There were seven vultures flying down towards him, wearing ruffs around their neck, like European noblemen in old paintings, or like circus clowns. They were ugly, smelly and mean. The biggest, ugliest, smelliest and meanest vulture settled down on Luka's windowsill, right next to him, as if they were old friends, while the other six hovered just out of reach. Bear t he dog woke up and came to the window fast, growling and baring his teeth; Dog the bear leapt up a moment later and towered over Luka, looking as if he wanted to rip the vulture to pieces there and then. "Wait," Luka told them, because he had seen something that needed to be investigated. Hanging from the ruff around the Boss Vulture's neck was a little pouch. Luka reached for it; the vulture made no move. Inside the pouch was a scroll of paper, and on the scroll of paper was a message from Captain Aag.
"Dreadful black-tongued child," the message read, "Disgusting witch-boy, did you imagine I would do nothing in return for what you did to me? Did you think, vile warlock infant, that I could not damage you more grievously than you damaged me? Were you so vain, so foolish, feeble pint-sized maledictor, that you thought you were the only witch in town? Throw out a curse when you can't control it, O incompetent pygmy hexer, and it will come back to smack you in the face. Or, on this occasion, in perhaps an even more satisfying act of revenge, it poleaxes someone you love."
Luka began to shiver, even though the night was warm.
Was this the truth?
Had his burning curse against the circus boss been answered by a sleeping curse on his father? In which case, Luka thought with horror, the Big Sleep was his fault. Not even the arrival in his life of Dog the bear and Bear the dog could make up for the loss of his dad. But on the other hand he had noticed his father's slowness long before the night of the dancing stars, so maybe this note was just a hideous lie. At any rate he was determined not to let the Boss Vulture see that he was shaken, so in a loud, firm voice, like the one he used in school plays, he said, "I hate vultures, to be honest with you, and I'm not surprised that you are the only creatures who stayed loyal to that terrible Captain Aag. What an idea, anyway, to have a vulture act in a circus! Just shows you the type of guy he is. This, also," Luka added, and tore the note to bits under the vulture's cynical beak. "is the letter of a nasty man, trying to make out that he could make my father ill. He can't make anyone unwell, obviously, but he does make everyone sick." Then, summoning up all his courage, he shooed the big bird off his window sill and closed the window.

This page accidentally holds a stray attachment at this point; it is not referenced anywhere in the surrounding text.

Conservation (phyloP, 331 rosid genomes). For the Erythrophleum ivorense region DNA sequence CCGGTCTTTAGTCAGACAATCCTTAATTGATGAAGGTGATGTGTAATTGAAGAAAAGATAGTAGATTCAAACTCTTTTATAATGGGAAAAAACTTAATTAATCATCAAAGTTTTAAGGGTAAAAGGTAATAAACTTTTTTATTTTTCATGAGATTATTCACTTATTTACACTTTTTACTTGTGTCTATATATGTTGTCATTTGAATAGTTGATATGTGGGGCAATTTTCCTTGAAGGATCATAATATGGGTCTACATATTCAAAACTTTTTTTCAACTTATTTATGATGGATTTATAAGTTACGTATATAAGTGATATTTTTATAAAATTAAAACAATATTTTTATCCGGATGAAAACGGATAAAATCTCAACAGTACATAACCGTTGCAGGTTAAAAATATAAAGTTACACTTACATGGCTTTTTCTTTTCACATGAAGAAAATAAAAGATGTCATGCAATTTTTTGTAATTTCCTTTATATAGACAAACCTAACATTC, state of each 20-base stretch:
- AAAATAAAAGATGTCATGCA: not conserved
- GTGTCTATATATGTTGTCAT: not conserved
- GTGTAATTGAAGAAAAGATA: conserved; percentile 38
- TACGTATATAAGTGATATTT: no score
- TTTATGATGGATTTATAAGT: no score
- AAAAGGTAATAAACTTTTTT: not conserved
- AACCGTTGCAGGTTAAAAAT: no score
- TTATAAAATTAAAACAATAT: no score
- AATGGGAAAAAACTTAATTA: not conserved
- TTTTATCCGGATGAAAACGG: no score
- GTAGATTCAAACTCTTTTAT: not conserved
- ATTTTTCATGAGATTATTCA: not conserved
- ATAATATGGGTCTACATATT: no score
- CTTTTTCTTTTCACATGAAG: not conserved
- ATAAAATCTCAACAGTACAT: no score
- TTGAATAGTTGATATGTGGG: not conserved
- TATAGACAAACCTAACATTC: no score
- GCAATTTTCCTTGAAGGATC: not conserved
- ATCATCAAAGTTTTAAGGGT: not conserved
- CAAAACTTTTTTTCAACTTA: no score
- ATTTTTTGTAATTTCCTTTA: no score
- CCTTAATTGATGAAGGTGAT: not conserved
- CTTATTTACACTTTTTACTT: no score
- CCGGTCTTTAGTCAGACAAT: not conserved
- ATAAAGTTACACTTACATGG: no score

The vultures flew away in disarray, and Luka collapsed on to his bed, trembling. His dog and his bear nuzzled at him, but he could not be comforted. Rashid was Sleeping, and he, Luka, could not get rid of the notion that he - himself and he alone - was the one who had brought this curse down on his family.